Why Use a REALTOR® When Selling a Home?
A real estate agent can help you understand everything you need to know about the home selling process.
Not all real estate licensees are the same; only those, like myself, who are members of the NATIONAL ASSOCIATION OF REALTORS® (NAR) are properly called REALTORS®. We proudly display the REALTOR "®" trademark on our business cards and other marketing and sales literature.
REALTORS® are committed to treat all parties to a transaction honestly. REALTORS® subscribe to a strict Code of Ethics and are expected to maintain a higher level of knowledge of the process of buying and selling real estate. An independent survey reported that 84% of home buyers would use the same REALTOR® again.
Real estate transactions are one of the biggest financial dealings of most people’s lifetime. Considering the small upside cost and the large downside risk, it would be wise to work with a professional REALTOR® when you are selling a home.
In addition to the high ethical standards, comprehensive knowledge base, and small upside cost of using a REALTOR®, here are some additional reasons to consider using one:
- When selling your home, as your REALTOR® I can give you up-to-date information on what is happening in the marketplace as well as the price, financing, terms and condition of competing properties. These are key factors in getting your property sold at the best price, quickly and with minimum hassle.
- Often, I can recommend repairs or cosmetic work that will significantly enhance the salability of your property.
- As your REALTOR® I will market your property to other real estate agents and the public. In many markets across the country, over half of real estate sales are cooperative sales; that is, a real estate agent other than myself brings in the buyer.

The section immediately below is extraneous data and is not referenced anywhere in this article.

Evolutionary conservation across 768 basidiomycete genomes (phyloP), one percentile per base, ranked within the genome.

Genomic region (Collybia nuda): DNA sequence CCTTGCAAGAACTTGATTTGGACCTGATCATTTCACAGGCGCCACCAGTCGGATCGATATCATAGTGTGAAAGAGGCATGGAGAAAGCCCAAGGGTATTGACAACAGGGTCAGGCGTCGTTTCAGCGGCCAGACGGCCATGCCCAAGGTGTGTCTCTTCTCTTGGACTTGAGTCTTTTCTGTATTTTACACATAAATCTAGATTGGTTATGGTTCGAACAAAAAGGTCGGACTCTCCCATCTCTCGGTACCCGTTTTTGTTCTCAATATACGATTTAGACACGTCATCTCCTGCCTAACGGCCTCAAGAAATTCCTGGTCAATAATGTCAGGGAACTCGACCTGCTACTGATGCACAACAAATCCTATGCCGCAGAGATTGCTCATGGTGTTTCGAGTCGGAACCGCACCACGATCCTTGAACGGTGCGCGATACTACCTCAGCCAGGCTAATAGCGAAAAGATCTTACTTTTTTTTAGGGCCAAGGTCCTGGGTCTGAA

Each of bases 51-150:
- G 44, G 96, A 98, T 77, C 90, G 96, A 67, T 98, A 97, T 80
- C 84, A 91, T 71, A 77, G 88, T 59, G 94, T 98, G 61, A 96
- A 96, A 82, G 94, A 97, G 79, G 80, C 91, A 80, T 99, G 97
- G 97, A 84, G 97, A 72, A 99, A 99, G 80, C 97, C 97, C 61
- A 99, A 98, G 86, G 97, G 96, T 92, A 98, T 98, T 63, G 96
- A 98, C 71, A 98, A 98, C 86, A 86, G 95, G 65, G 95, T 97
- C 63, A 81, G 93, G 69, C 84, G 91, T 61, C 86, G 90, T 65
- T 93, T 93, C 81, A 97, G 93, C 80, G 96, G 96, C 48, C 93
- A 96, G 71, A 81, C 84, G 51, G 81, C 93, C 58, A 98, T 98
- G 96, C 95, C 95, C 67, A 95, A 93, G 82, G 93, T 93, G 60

As your REALTOR® I act as the marketing coordinator, distributing information about your property to other real estate agents through a Multiple Listing Service (MLS) or other cooperative marketing networks, open houses for agents, etc. Our REALTOR® Code of Ethics requires REALTORS® to utilize these cooperative relationships when they benefit their clients.
- As your REALTOR® I will know when, where and how to advertise your property. There is a misconception that advertising sells real estate. NAR studies show that 82% of real estate sales are the result of agent contacts through previous clients, referrals, friends, family and personal contacts. When a property is marketed with my Exclusive systems and the help of other REALTOR's®, you do not have to allow strangers into your home. As REALTOR's® we will generally prescreen and accompany qualified prospects through your property.
- As your REALTOR® I will help you objectively evaluate every buyer's proposal without compromising your marketing position. This initial agreement is only the beginning of a process of appraisals, inspections and financing – and a lot of possible pitfalls. As your REALTOR® I will help you write a legally binding, win-win agreement that will be more likely to make it through to the closing.
- As your REALTOR® I will help close the sale of your home. Issues may arise between the initial sales agreement and closing (also called settlement or escrow), for example, unexpected repairs might be required to obtain financing or a title problem is discovered. The required paperwork alone is overwhelming for most sellers. As your REALTOR® I am one of the best persons to objectively help you resolve these issues and move the transaction to closing.